Moscow Guide: The State Tretyakov Gallery

The New State Tretyakov Gallery in Moscow, Russia is one of the must-see places for any teacher living and working in this huge metropolis. It is one of the best art galleries I've ever seen, and the layout, the curation and the historical quality of the pieces are unmatched!

To get there, take the Metro to Tretyakovskaya Station, or from Red Square take bus m5 and get off at the fourth stop.

 

The New State Tretyakov Gallery in Moscow, Russia is one of the must-see places for any teacher living and working in Moscow

The State Tretyakov Gallery is the main depository of Russian art. Founded in 1856 by a Pavel Tretyakov, a Moscow merchant who wanted to collect Russian art under one roof, it is today one of the top tourist attractions of this thriving city.

Admission costs 500 roubles.

The first time I went there I was not only pleasantly surprised by the warm, inviting atmosphere of this gallery, but I was blown away by the depth and quality of the collection.

Although I'm not too familiar with Russian artists, the layout of the gallery was well-planned.

Walking from room to room I was able to trace the development and increasing sophistication of the artists. For instance, in the 18th Century, only a few of the world's masters could properly paint facial features, which is why most portraits of European royalty and generals in this period look alike (round, pinkish faces and large oval eyes). This was also an imperial period in Europe and it was no different in Russia.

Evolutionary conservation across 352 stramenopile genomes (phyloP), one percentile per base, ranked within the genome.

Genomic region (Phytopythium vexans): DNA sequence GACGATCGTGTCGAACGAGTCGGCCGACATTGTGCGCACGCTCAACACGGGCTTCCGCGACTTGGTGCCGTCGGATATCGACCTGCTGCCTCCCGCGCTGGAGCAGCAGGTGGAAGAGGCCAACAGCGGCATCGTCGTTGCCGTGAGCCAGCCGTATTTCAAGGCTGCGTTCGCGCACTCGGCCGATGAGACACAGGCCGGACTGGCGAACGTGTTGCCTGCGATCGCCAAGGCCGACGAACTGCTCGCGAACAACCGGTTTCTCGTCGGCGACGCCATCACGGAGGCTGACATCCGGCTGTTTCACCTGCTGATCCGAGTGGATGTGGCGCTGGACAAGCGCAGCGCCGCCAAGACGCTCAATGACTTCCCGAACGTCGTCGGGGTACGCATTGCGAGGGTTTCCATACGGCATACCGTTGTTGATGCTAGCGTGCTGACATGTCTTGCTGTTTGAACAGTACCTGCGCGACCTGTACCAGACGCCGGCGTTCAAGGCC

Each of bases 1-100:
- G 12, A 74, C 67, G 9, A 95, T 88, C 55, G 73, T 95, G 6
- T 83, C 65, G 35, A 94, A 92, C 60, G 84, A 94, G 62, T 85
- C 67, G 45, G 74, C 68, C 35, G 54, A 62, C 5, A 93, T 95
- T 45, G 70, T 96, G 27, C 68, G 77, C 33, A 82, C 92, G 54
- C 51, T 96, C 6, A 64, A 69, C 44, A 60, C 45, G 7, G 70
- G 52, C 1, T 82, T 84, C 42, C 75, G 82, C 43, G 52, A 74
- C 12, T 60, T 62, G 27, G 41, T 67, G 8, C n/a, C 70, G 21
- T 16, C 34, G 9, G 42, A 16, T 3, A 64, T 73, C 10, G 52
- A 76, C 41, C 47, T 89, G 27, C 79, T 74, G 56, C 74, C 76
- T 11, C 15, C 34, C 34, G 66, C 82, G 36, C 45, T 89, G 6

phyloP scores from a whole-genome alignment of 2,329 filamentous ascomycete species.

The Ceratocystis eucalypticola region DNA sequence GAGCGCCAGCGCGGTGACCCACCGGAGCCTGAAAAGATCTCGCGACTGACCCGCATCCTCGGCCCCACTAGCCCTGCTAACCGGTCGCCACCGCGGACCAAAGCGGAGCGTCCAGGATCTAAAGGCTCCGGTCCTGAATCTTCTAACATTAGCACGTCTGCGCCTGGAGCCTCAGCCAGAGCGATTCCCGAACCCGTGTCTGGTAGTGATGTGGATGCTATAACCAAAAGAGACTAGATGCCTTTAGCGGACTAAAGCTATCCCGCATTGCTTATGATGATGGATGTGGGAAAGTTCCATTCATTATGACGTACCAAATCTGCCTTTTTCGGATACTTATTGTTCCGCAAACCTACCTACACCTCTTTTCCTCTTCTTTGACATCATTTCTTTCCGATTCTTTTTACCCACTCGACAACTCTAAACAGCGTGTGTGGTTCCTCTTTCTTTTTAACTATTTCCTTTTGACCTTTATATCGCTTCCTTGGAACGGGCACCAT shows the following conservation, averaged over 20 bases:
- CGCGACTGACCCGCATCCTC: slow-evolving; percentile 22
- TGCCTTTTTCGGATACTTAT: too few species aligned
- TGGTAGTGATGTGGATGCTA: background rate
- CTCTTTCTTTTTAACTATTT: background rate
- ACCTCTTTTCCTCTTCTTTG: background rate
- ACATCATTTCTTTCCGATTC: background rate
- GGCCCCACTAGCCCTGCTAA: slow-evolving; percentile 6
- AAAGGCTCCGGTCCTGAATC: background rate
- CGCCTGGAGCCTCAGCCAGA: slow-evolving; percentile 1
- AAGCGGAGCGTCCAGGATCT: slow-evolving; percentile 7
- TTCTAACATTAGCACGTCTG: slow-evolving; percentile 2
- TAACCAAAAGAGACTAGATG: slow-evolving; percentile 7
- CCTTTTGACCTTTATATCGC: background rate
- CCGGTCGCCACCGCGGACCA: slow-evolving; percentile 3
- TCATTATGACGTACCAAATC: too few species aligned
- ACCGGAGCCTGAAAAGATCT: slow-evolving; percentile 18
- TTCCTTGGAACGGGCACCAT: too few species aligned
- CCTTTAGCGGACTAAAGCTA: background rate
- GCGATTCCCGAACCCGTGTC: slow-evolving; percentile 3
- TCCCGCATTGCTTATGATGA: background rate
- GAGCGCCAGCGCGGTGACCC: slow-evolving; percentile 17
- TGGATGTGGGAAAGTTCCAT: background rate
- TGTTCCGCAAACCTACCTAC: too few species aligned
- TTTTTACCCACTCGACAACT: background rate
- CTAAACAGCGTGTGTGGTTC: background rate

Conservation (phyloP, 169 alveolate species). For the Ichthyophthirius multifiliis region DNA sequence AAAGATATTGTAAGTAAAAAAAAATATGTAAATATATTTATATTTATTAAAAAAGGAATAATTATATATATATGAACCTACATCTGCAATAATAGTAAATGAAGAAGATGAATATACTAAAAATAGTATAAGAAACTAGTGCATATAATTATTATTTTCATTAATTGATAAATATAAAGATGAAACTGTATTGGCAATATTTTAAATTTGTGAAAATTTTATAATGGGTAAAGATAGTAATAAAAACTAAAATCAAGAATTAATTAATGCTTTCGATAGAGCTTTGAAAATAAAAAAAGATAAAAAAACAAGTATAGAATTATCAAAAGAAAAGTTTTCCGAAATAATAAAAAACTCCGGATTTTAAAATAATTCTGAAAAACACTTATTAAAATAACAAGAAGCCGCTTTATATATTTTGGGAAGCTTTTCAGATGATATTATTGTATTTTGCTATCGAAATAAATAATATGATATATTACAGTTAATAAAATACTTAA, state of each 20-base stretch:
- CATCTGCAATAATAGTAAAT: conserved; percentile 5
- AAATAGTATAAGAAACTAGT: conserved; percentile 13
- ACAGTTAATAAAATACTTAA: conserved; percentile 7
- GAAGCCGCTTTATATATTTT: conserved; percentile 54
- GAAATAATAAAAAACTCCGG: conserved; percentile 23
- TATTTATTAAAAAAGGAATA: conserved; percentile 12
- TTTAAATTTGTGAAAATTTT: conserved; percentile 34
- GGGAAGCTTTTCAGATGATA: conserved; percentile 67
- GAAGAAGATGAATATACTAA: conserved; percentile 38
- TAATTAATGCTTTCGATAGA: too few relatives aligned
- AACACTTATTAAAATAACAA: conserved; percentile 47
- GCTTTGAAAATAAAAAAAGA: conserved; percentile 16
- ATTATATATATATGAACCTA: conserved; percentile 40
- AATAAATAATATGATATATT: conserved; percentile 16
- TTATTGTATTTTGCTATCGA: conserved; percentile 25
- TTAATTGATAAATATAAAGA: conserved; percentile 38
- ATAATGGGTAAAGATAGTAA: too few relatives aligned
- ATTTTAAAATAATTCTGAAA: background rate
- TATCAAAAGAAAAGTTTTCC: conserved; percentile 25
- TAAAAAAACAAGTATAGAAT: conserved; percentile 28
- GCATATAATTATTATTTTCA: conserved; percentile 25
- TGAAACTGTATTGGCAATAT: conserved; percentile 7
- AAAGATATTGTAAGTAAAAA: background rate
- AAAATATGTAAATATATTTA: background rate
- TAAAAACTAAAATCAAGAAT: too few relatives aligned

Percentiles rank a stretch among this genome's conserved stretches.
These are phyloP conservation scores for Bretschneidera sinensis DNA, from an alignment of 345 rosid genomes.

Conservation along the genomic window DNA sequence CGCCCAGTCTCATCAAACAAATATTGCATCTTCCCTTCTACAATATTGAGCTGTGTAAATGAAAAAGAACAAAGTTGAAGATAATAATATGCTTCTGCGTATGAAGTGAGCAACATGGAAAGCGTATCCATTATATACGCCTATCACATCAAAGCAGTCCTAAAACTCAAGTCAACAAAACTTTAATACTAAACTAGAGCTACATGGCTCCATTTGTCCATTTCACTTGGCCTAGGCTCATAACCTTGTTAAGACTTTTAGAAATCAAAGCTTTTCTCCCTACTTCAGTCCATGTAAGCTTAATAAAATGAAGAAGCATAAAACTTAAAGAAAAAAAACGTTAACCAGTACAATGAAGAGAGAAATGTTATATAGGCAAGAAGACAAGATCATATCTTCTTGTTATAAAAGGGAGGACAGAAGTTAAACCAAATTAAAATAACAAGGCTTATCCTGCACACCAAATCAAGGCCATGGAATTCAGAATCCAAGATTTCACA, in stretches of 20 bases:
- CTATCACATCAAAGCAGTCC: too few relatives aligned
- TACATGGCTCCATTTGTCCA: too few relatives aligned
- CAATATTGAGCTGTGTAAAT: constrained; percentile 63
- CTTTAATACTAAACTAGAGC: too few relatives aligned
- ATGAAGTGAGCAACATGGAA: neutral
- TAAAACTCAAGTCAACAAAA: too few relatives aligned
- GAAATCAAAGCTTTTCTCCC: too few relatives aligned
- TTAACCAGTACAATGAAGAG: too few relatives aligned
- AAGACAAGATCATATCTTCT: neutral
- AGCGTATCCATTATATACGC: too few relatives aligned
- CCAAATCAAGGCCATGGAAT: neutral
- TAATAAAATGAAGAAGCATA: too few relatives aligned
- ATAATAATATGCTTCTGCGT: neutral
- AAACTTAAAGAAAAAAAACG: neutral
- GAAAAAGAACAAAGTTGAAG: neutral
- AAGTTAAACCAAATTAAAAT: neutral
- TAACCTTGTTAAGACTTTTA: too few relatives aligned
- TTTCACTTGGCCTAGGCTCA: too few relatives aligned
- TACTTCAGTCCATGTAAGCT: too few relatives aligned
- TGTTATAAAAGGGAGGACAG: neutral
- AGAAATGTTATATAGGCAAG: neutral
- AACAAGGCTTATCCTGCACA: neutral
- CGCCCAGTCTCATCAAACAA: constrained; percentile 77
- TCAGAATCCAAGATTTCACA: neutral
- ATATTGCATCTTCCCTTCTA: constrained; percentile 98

Large portraits of the Czars were everywhere and Catherine the Great was obviously the favorite personage of Russian artists at this time, judging from the amount of portraits and sculptures dedicated to her.

I was blown away by the depth and quality of the collection.

It's not until the 19th Century that Russian art takes on a life of its own. The complication of the artists becomes apparent and still-life scenes and paintings of rural, pastoral Russia is all the rage. This is interesting because Russian artists started painting impressionism fifty years before it became popular in western Europe, and the Russians were good at it!

My Favorite Piece In The Entire Gallery

There was one artist by the name of I. Kuindzhi who had a showcase room all to himself (he lived in the early to mid-1800s) and his use of light and shadows is amazing! I have never heard of this painter before but he's made the single best painting I have ever seen. It was a night scene of an almost neon-green moon over a river, and the way he played with the reflection of the moon was captivating. I want to find some reproductions of his works for my home.

I made it to the pre-revolutionary period of art which was very cubist and had a wannabe feel to it as the artists of this period attempted to mimic the masters in western Europe.

Russian art, in my opinion, hit its zenith in the early 19th Century and I don't think anybody can match what Russian artists were doing. This was probably because more Russians were being allowed to travel abroad while the Czars', wanting to bring Russia up to European standards, were attracting artisans and engineers from other countries as well as becoming sponsors of the arts. A sort of art-liberalism was allowed to flourish in Russia in this period, and it really shows in the works.

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About Nate Drescher

Nate spent 10 years teaching overseas before returning home to Canada to start his own publishing business. In that time he taught in South Korea, Thailand, Russia, Ukraine and Poland!

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